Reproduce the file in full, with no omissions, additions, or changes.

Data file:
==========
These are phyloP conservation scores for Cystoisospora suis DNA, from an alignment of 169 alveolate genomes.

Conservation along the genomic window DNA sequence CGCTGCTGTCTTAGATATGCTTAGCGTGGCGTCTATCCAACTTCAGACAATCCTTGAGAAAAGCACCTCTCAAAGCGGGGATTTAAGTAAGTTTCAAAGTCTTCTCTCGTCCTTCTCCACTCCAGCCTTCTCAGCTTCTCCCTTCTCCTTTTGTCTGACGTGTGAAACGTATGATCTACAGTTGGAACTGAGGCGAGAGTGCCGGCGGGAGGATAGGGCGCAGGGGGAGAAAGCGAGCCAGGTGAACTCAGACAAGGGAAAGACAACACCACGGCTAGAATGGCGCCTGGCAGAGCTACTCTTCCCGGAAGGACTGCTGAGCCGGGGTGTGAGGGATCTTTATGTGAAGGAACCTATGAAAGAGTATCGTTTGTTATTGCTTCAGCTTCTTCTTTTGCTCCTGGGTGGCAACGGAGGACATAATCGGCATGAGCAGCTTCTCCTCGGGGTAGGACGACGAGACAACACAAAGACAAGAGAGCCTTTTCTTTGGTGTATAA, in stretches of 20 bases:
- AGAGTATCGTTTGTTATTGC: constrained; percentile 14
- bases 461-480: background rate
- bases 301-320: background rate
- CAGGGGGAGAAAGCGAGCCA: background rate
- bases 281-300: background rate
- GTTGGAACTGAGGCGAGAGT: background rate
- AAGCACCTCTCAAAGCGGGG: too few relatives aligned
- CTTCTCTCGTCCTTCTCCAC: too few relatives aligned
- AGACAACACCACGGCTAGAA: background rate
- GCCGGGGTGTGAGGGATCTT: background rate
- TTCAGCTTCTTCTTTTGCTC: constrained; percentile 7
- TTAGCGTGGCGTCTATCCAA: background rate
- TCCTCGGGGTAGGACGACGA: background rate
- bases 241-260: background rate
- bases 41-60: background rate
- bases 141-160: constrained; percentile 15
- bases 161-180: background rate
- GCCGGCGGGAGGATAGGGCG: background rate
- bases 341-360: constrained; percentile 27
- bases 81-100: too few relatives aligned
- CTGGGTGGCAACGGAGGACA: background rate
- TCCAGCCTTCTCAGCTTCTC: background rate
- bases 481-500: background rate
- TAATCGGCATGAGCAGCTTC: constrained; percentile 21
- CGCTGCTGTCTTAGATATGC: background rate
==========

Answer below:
These are phyloP conservation scores for Cystoisospora suis DNA, from an alignment of 169 alveolate genomes.

Conservation along the genomic window DNA sequence CGCTGCTGTCTTAGATATGCTTAGCGTGGCGTCTATCCAACTTCAGACAATCCTTGAGAAAAGCACCTCTCAAAGCGGGGATTTAAGTAAGTTTCAAAGTCTTCTCTCGTCCTTCTCCACTCCAGCCTTCTCAGCTTCTCCCTTCTCCTTTTGTCTGACGTGTGAAACGTATGATCTACAGTTGGAACTGAGGCGAGAGTGCCGGCGGGAGGATAGGGCGCAGGGGGAGAAAGCGAGCCAGGTGAACTCAGACAAGGGAAAGACAACACCACGGCTAGAATGGCGCCTGGCAGAGCTACTCTTCCCGGAAGGACTGCTGAGCCGGGGTGTGAGGGATCTTTATGTGAAGGAACCTATGAAAGAGTATCGTTTGTTATTGCTTCAGCTTCTTCTTTTGCTCCTGGGTGGCAACGGAGGACATAATCGGCATGAGCAGCTTCTCCTCGGGGTAGGACGACGAGACAACACAAAGACAAGAGAGCCTTTTCTTTGGTGTATAA, in stretches of 20 bases:
- AGAGTATCGTTTGTTATTGC: constrained; percentile 14
- bases 461-480: background rate
- bases 301-320: background rate
- CAGGGGGAGAAAGCGAGCCA: background rate
- bases 281-300: background rate
- GTTGGAACTGAGGCGAGAGT: background rate
- AAGCACCTCTCAAAGCGGGG: too few relatives aligned
- CTTCTCTCGTCCTTCTCCAC: too few relatives aligned
- AGACAACACCACGGCTAGAA: background rate
- GCCGGGGTGTGAGGGATCTT: background rate
- TTCAGCTTCTTCTTTTGCTC: constrained; percentile 7
- TTAGCGTGGCGTCTATCCAA: background rate
- TCCTCGGGGTAGGACGACGA: background rate
- bases 241-260: background rate
- bases 41-60: background rate
- bases 141-160: constrained; percentile 15
- bases 161-180: background rate
- GCCGGCGGGAGGATAGGGCG: background rate
- bases 341-360: constrained; percentile 27
- bases 81-100: too few relatives aligned
- CTGGGTGGCAACGGAGGACA: background rate
- TCCAGCCTTCTCAGCTTCTC: background rate
- bases 481-500: background rate
- TAATCGGCATGAGCAGCTTC: constrained; percentile 21
- CGCTGCTGTCTTAGATATGC: background rate